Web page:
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Corporate bond markets haunted by elevated risks: OECD
THE cheap money policies that fuelled the global economy's rebound since the financial crisis may be about to turn sour.
The amount of corporate bonds in circulation has doubled over the last decade to US$13 trillion after companies binged on debt, causing "elevated risks and vulnerabilities", the Organization for Economic Cooperation and Development said in a report.
In the next three years, non-financial companies will have to pay back or refinance about US$4 trillion of corporate bonds, equivalent to the balance sheet of the Federal Reserve.
The danger is that the mountain of repayments coincides with a slowing global economy, changes in monetary policy as central banks attempt to normalise policy, and record levels of sovereign debt borrowing. The combination of those factors could lead to a vicious circle.
"In the case of a downturn, highly leveraged companies would face difficulties in servicing their debt, which in turn, through lower investment and higher default rates, may amplify the effects of a downturn," the OECD said in a paper on corporate bond markets.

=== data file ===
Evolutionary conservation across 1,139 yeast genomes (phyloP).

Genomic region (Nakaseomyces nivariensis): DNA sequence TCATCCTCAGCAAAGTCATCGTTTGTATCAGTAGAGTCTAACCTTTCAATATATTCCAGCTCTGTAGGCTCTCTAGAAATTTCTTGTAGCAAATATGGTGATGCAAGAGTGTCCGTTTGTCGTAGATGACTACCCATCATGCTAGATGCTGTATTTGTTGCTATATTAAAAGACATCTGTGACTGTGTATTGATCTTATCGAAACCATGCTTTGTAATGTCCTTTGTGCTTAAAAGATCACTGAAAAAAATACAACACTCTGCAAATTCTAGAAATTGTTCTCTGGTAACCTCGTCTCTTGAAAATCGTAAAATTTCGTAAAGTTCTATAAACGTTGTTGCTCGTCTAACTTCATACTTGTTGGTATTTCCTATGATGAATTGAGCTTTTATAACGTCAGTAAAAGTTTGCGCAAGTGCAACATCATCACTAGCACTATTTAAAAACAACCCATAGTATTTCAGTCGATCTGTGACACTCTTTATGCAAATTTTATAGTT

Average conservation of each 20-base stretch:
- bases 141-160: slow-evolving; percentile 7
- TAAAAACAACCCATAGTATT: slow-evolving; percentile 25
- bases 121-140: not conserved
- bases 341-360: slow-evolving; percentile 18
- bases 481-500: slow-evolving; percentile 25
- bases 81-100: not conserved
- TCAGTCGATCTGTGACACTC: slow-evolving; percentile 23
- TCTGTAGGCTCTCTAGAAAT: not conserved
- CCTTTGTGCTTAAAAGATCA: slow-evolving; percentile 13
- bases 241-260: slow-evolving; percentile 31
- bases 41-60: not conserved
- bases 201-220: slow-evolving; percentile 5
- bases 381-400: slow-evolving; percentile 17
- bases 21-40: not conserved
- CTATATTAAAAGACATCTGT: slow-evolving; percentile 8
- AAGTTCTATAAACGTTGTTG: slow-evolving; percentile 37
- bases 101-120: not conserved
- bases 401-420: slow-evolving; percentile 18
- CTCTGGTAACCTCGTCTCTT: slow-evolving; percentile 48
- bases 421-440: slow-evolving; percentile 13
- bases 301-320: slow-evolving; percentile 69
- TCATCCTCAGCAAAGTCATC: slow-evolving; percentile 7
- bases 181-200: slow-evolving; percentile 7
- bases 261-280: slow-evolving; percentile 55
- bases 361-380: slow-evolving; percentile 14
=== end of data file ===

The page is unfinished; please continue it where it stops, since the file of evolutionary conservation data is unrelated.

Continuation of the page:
The Paris-based organisation isn't just worried about the quantity of corporate bonds, it has also identified issues with quality. That echoes a chorus of warnings from policy makers around the globe that risky companies with large debts could be vulnerable in a downturn.
Ratings for investment grade bonds have fallen to historical lows and the OECD's own bond rating index - including non-investment grade bonds - has remained below BBB+ for nine consecutive years, the longest stretch since 1980.
That situation raises the risk of a vast increase in non-investment grade bonds if a crisis sparks sudden downgrades. The OECD estimates that if the rate of downgrading reached the level of 2009, the market for junk bonds would bloat by US$274 billion within a year, an amount that rises to US$500 billion if financial companies are included. BLOOMBERG